Spanish archaeologists have uncovered a 3,000-year-old mummy "in very good condition" near the southern Egyptian city of Luxor, said Egypt’s antiquities ministry this weekend.
The mummy, bound with linen and plaster, was entombed in a brightly colored wooden sarcophagus on the west bank of the Nile River, near a temple built for warrior king Thutmose III. The remains are thought to belong to a nobleman and servant of the royal household, Amenrenef, and date back to sometime between 1075 and 664 BC, according to Al Jazeera.
Myriam Seco Alvarez, leader of the archaeological team that made the find, told reporters that the mummy was adorned with "many colorful decorations recalling religious symbols from ancient Egypt, such as the goddesses Isis and Nephthys displaying their wings, and the four sons of Horus."
The discovery comes as Egyptian authorities continue work on recovering the estimated $3 billion of antiquities stolen during post-2011 political instability. That effort is resurfacing intense patriotic feeling around Egypt’s cultural patrimony, as well as contributing to the emergence of a new generation of antiquities experts that some say are changing a traditionally dense and hidebound bureaucracy.
The law is clear: What’s found in Egypt, stays in Egypt. Under the terms of a 1983 law, all artifacts uncovered on national territory become the property of the state. Thieves and smugglers can get stiff fines and prison sentences that include hard labor.
But in the confusion surrounding the 2011 revolution, museums and historical sites were hit by widespread looting, to the dismay of the Egyptian public. In one Associated Press account from that year, some young men armed with truncheons taken from police appeared outside of Cairo’s famed Egyptian Museum to defend it against thieves who had begun to pour into the museum grounds.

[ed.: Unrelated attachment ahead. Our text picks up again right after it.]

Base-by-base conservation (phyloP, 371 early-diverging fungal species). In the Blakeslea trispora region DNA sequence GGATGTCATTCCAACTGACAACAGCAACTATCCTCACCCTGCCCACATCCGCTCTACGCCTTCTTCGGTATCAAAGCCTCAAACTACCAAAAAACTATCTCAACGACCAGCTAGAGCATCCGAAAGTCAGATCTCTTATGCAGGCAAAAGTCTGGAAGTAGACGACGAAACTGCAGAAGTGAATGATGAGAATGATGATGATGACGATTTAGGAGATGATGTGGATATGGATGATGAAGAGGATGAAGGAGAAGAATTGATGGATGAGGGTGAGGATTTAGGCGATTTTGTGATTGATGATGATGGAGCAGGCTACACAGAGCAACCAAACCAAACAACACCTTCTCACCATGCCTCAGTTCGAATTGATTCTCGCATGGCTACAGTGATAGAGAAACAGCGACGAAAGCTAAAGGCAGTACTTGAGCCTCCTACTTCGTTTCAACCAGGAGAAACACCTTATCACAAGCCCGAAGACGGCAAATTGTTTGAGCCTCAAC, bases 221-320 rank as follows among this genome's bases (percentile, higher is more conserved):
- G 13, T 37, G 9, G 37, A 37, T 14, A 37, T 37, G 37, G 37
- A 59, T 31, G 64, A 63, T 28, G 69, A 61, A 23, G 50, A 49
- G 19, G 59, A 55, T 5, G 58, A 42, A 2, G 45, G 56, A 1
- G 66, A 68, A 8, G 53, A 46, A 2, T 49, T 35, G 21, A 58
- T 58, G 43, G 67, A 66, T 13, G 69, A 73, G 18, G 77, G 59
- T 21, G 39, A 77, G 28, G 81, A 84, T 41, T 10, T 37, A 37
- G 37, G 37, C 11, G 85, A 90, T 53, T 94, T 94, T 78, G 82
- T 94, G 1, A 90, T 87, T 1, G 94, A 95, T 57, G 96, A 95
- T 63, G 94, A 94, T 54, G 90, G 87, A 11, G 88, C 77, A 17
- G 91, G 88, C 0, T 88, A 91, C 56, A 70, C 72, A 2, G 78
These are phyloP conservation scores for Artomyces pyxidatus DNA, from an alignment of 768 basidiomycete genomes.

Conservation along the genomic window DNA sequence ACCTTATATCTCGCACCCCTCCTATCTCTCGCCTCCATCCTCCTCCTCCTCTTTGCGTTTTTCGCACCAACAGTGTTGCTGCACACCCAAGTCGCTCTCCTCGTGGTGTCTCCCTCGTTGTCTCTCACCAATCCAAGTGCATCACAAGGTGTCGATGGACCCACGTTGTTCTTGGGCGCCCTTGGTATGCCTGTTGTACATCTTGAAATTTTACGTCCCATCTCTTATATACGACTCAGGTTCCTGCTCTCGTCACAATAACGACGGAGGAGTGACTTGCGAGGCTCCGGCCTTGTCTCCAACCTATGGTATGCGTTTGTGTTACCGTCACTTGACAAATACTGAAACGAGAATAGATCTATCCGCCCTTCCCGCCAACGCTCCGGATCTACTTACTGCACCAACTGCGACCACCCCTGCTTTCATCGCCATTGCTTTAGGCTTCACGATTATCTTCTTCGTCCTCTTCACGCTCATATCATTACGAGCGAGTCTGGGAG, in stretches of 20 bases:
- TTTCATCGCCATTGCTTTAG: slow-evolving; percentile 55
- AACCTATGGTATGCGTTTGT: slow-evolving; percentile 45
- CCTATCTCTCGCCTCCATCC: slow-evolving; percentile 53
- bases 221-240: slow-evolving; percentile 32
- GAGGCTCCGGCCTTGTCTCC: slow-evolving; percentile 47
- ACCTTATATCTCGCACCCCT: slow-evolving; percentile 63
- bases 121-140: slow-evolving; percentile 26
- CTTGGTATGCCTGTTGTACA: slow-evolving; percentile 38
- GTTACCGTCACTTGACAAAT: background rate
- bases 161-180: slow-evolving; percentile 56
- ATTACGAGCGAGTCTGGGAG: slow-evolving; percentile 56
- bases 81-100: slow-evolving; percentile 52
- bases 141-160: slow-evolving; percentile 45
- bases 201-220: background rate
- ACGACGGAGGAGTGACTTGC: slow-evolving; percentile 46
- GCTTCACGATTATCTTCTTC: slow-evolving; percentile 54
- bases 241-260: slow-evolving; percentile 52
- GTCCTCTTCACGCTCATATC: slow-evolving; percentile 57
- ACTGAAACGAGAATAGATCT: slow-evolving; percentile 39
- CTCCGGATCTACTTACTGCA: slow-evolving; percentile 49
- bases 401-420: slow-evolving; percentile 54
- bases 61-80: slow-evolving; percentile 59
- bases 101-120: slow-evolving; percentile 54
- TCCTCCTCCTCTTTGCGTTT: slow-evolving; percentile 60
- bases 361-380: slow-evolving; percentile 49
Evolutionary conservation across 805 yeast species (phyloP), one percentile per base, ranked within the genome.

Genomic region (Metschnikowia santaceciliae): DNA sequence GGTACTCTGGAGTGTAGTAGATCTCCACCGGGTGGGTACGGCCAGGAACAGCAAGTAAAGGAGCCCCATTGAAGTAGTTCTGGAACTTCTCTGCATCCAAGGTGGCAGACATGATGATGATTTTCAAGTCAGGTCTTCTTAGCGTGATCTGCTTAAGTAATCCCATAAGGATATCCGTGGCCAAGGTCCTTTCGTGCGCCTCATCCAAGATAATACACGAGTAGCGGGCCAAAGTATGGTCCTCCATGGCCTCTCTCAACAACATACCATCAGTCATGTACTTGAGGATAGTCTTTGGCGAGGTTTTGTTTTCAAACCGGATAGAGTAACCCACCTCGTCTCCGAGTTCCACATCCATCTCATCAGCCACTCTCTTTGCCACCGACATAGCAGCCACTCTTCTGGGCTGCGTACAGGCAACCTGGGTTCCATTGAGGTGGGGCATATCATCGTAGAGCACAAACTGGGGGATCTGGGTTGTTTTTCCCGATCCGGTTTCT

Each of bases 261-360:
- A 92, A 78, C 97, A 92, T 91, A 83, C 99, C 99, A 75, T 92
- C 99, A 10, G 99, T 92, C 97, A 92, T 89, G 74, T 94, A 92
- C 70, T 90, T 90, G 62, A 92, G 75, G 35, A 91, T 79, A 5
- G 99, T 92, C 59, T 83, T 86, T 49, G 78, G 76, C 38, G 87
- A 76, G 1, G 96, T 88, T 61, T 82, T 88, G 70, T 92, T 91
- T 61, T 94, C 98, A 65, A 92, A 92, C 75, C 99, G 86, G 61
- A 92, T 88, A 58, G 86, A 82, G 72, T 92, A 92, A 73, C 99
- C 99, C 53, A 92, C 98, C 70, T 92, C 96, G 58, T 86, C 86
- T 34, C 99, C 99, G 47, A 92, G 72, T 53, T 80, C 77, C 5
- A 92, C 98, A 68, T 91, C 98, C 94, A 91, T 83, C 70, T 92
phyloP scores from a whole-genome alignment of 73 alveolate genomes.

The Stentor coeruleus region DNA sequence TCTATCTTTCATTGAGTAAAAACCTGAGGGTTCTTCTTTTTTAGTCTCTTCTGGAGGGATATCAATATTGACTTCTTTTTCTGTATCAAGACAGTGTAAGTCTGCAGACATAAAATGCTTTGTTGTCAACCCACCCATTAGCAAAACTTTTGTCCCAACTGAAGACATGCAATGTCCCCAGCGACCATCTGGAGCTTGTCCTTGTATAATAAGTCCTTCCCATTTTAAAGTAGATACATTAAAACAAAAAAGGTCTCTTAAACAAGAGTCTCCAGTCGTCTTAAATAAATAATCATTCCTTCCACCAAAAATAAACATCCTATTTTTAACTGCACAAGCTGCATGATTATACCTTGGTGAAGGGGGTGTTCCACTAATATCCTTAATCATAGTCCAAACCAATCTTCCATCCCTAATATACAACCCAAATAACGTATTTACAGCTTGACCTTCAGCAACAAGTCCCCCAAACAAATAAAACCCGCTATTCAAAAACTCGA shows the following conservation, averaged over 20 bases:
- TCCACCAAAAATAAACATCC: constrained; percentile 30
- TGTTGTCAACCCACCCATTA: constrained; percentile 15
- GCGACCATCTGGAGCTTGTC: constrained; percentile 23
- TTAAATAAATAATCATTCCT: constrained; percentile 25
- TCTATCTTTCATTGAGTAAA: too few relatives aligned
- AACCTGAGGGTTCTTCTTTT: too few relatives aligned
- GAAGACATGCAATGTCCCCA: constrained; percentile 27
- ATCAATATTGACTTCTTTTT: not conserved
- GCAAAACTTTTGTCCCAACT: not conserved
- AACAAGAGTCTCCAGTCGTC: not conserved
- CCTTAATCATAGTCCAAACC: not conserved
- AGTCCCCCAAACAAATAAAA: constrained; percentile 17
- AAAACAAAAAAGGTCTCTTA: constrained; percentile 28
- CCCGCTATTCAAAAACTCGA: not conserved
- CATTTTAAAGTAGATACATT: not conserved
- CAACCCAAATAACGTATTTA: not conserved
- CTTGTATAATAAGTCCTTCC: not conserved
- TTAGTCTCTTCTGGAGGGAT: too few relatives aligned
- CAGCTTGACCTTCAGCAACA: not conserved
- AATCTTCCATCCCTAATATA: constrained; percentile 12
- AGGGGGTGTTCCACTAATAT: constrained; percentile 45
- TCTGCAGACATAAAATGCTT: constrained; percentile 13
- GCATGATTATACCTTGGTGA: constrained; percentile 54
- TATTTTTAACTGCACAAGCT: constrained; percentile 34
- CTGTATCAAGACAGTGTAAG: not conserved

In the years since, authorities in the Egyptian Ministry of State for Antiquities (MSA), which has jurisdiction over historical artifacts, have recovered a little more than 1,000 objects, often identifying them when they surface in auction houses abroad and working with foreign authorities to get them seized, according to Middle East Eye. Artifacts can fetch serious coin, from hundreds of dollars up into the millions, and smugglers can be a well-organized bunch.
"Behind Egypt’s antiquities black market trade are mainly organized gangs, specialized in the trafficking of ancient relics, and poor residents making illegal excavations at archaeological sites," French internal security attaché Jean-Charles La Monica told the site.
Even as the MSA has struggled to reestablish control following the revolutionary-era power vacuum, there are signs that the institution – which has long frustrated foreign archaeologists with red tape and tight restrictions on imports and exports even for scientific purposes – is getting fresh life with a new wave of officials and leadership, reported the Guardian in 2014.
Freshly minted, homegrown archaeologists are applying innovative science to their work, while recent years of instruction from foreign conservation groups are producing local teams capable of doing the work that foreigners – and their colonial forebears – used to lead.
"Trust the new generation," Moamen Saad, a young ministry official, told the Guardian then. "Be flexible, listen to them and their ideas.... Let’s test it and if it’s OK, let’s continue with it. But don’t from the beginning say no."